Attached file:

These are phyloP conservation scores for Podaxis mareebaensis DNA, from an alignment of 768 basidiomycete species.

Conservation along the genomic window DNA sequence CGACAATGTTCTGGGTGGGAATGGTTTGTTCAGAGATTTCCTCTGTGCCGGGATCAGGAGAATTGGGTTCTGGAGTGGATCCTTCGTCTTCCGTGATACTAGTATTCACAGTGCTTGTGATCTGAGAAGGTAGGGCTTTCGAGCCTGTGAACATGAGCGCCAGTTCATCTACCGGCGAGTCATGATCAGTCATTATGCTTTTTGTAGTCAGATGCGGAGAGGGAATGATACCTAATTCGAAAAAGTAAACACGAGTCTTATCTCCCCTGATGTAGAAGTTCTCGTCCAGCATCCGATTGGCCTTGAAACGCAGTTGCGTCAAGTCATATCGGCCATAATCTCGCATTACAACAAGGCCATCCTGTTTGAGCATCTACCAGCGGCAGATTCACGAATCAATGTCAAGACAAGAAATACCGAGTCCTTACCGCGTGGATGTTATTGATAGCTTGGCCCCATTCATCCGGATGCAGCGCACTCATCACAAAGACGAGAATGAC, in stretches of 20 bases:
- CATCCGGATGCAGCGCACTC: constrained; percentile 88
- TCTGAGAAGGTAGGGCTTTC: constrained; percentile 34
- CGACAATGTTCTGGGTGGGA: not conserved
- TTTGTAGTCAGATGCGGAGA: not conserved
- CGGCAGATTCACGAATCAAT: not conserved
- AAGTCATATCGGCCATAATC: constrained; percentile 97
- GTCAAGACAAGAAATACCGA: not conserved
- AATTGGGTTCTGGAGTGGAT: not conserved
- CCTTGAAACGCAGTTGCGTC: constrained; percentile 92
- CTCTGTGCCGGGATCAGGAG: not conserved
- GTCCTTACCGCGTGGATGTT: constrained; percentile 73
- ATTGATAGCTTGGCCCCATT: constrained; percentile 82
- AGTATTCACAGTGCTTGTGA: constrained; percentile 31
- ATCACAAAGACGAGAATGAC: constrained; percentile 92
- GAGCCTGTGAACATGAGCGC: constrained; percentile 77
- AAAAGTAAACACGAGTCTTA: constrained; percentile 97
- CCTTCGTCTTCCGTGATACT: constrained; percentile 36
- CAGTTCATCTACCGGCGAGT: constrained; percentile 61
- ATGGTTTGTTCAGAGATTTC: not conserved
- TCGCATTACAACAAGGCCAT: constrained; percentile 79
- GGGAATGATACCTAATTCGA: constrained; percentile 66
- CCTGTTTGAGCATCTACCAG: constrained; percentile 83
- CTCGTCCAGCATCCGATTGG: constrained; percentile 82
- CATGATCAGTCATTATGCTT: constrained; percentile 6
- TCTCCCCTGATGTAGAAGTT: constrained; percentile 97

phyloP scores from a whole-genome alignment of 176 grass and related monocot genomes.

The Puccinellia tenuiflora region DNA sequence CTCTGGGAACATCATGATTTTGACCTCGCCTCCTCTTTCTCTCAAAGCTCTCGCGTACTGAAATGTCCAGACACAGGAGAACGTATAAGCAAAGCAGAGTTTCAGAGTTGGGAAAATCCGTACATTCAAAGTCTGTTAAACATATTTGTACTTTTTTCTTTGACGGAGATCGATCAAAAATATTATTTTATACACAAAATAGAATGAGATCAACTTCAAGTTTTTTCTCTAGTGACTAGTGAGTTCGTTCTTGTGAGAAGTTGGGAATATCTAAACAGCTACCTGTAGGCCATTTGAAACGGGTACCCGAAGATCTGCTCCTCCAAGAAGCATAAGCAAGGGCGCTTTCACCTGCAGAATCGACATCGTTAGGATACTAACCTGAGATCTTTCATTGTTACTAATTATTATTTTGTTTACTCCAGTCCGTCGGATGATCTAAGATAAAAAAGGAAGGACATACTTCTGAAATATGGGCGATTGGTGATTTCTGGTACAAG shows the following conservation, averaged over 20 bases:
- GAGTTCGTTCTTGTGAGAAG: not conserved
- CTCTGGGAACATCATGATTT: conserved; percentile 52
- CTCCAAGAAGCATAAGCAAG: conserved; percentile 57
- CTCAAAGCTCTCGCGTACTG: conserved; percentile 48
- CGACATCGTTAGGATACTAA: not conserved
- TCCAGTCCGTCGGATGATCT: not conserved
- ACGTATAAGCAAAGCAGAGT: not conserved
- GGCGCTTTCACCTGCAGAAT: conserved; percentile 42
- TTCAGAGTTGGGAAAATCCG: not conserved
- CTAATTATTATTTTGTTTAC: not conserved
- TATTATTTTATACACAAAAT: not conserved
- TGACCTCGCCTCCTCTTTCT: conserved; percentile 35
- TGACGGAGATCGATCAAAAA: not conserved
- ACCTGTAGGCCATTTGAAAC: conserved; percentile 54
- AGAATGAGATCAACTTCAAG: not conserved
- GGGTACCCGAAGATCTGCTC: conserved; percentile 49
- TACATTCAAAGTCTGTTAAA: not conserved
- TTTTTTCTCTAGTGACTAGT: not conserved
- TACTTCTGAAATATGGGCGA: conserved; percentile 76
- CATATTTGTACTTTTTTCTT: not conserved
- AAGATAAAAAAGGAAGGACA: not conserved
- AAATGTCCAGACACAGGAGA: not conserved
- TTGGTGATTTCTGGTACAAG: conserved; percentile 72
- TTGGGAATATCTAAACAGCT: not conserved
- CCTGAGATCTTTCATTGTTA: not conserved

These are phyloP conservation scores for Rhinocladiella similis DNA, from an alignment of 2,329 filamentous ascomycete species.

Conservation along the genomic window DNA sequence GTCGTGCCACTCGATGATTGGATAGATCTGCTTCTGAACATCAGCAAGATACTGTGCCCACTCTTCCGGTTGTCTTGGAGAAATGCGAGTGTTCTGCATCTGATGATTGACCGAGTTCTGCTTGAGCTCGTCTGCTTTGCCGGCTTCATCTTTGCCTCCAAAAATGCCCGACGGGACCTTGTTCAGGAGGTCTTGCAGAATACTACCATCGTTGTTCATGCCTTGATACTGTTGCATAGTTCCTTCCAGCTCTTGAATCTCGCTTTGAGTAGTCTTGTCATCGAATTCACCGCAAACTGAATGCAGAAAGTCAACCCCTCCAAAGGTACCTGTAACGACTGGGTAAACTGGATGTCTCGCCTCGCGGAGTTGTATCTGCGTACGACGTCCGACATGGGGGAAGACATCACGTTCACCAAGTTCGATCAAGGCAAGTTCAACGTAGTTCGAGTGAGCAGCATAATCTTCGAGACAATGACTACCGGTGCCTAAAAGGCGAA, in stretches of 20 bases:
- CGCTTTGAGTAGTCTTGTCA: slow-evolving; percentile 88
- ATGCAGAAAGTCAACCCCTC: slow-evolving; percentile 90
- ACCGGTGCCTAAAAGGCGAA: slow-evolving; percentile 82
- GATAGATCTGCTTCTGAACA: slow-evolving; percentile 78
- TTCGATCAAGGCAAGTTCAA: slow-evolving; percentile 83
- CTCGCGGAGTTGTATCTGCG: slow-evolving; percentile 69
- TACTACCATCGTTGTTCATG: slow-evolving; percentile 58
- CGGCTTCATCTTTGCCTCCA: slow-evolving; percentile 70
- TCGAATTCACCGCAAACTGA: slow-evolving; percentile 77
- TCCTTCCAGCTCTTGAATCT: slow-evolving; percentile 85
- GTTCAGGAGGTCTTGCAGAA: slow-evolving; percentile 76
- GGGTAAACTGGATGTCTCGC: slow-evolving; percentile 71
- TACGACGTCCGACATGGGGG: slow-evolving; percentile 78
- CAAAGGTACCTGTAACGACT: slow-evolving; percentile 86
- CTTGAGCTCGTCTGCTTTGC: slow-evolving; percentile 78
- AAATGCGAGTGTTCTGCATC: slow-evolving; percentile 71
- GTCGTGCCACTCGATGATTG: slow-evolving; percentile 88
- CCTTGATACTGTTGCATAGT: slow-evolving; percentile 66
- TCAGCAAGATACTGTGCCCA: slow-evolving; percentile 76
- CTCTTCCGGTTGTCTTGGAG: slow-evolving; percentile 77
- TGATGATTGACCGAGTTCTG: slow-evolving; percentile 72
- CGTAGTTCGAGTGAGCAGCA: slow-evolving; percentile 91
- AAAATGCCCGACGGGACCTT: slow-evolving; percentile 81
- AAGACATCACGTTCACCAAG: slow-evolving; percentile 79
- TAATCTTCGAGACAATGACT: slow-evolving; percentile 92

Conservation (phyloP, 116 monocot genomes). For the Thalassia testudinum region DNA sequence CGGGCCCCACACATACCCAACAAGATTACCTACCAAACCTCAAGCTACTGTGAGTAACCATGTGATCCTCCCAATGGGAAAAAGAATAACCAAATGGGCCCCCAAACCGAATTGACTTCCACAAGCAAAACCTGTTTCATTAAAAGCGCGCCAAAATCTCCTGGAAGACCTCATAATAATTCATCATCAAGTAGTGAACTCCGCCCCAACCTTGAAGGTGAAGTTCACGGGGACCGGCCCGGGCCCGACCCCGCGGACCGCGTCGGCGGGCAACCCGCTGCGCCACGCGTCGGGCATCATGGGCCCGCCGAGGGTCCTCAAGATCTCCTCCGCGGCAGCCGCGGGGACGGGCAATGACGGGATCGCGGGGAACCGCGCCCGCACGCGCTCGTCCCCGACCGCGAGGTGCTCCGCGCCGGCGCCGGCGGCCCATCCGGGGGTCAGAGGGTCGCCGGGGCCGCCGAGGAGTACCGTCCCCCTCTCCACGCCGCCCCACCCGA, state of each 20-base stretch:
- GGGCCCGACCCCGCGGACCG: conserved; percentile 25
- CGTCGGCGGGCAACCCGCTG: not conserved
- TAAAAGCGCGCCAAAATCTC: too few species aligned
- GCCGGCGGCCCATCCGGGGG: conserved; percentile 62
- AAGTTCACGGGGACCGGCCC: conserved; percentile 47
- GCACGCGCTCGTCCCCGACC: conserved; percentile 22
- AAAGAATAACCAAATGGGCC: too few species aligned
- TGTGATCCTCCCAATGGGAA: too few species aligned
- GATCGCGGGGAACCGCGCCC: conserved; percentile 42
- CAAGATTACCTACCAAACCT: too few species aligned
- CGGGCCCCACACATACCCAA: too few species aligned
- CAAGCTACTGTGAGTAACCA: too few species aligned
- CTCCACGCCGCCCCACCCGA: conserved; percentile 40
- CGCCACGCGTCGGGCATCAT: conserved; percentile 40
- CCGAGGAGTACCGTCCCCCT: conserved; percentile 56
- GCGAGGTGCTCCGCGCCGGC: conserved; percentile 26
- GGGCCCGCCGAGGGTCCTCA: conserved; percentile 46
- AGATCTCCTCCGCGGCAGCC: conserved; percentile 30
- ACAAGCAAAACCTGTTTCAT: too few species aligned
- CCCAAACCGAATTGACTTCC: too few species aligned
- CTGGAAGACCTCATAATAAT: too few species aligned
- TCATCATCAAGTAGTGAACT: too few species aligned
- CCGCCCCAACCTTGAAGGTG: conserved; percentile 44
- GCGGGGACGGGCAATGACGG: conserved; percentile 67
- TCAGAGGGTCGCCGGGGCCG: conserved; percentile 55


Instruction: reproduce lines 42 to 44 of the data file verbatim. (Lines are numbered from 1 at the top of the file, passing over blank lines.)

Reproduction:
- TGACGGAGATCGATCAAAAA: not conserved
- ACCTGTAGGCCATTTGAAAC: conserved; percentile 54
- AGAATGAGATCAACTTCAAG: not conserved